Container weight can have a large impact on shipping costs, rack storage, and workplace ergonomics. Using efficiently weighted containers can save you money and labor. Our agricultural bulk containers tend to be fairly lightweight; generally well under 100 lbs. for a bulk container with a full pallet base. Some of the lighter bulk bins, such as our 48″ x 44″ x 23″ hybrid shipper bin, weigh as little as 56 lbs.
Handheld containers generally have a tare weight of less than 5 lbs. Some lightweight models, such as our “Breeze Crate,” weigh less than a pound. In general, heavier containers have higher load weight capacities and are more durable.
Additional Agriculture Container Options and Features
RFID transponders can be embedded in plastic containers to provide tracking, identification, and security. RFID transponders are an ideal addition to any closed loop supply chain or return credit distribution system.
Want the efficiency of a nestable container with the options of a straight-wall bulk container? Some plastic bulk container models are available with detachable bases. This makes them ideal for systems where they will be returned empty.
Some bulk containers feature feet and runner systems that are designed to be easily field-repairable. Accidentally crush a runner with your tractor? No big deal. With certain styles of bulk containers, you can quickly remove and replace damaged parts.
Many plastic bulk containers (and even some handheld agriculture containers) feature convent access doors. This allows product to be easily reached, even when fully stacked. When closed, these access panels lock securely in place.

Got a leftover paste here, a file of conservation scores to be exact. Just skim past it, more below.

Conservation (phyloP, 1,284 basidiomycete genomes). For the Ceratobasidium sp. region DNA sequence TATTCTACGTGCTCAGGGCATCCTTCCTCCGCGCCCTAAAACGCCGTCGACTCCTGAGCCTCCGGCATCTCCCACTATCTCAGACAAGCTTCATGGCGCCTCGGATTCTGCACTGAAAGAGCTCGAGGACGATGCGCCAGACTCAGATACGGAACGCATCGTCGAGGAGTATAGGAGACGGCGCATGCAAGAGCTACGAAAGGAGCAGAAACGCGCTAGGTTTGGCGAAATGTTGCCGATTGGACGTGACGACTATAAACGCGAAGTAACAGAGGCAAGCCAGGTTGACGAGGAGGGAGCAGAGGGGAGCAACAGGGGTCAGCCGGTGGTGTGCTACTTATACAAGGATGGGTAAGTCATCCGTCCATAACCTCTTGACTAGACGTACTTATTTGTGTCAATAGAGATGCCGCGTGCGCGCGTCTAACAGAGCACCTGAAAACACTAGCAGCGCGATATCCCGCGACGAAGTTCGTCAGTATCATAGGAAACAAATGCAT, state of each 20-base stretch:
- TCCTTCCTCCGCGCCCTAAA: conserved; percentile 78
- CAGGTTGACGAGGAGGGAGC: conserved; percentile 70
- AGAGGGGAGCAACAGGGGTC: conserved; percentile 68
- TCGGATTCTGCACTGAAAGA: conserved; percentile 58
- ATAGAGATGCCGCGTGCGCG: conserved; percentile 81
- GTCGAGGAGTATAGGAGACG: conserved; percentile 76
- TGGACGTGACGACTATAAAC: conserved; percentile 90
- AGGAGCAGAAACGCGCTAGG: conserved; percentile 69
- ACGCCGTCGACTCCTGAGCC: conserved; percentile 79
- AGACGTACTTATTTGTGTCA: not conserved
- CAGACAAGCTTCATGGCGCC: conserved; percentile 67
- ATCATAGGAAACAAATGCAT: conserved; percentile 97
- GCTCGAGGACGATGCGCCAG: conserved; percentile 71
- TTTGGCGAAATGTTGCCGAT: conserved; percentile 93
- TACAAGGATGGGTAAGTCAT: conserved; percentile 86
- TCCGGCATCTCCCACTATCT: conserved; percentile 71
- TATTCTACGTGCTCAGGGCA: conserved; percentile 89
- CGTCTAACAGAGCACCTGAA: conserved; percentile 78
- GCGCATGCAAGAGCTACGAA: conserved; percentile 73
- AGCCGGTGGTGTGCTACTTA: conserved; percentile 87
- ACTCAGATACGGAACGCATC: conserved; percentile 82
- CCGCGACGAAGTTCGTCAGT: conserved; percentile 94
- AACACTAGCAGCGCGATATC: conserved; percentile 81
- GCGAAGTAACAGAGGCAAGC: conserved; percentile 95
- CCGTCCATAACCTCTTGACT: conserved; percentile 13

Customized Imprinting, Labeling & Numbering
Plastics provide a wide range of customization options. There are many hot stamping, printing, labeling, and engraving options available for everything from your branding to the container fleet number.
Metal Reinforcement Rods
Want to make a plastic bulk container even stronger? Many styles are available with either built-in or optional metal reinforcement rods. These additional supports can increase dynamic load capacities and reduce bowing on pallets loaded with uneven weight distribution.
Most plastic agricultural containers options come with UV protection. Select styles may be able to add UV protection upon request. This protects the color and structural integrity of the containers when dealing with prolonged sun exposure.
FDA Compliant Materials
There are hundreds of styles of FDA and USDA compliant plastic containers. Built with FDA approved resins (PP, PE, or fiberglass), color dyes, and treatments, these containers are designed for harvesting and processing food. All plastic agricultural containers are also easily washed and sanitized.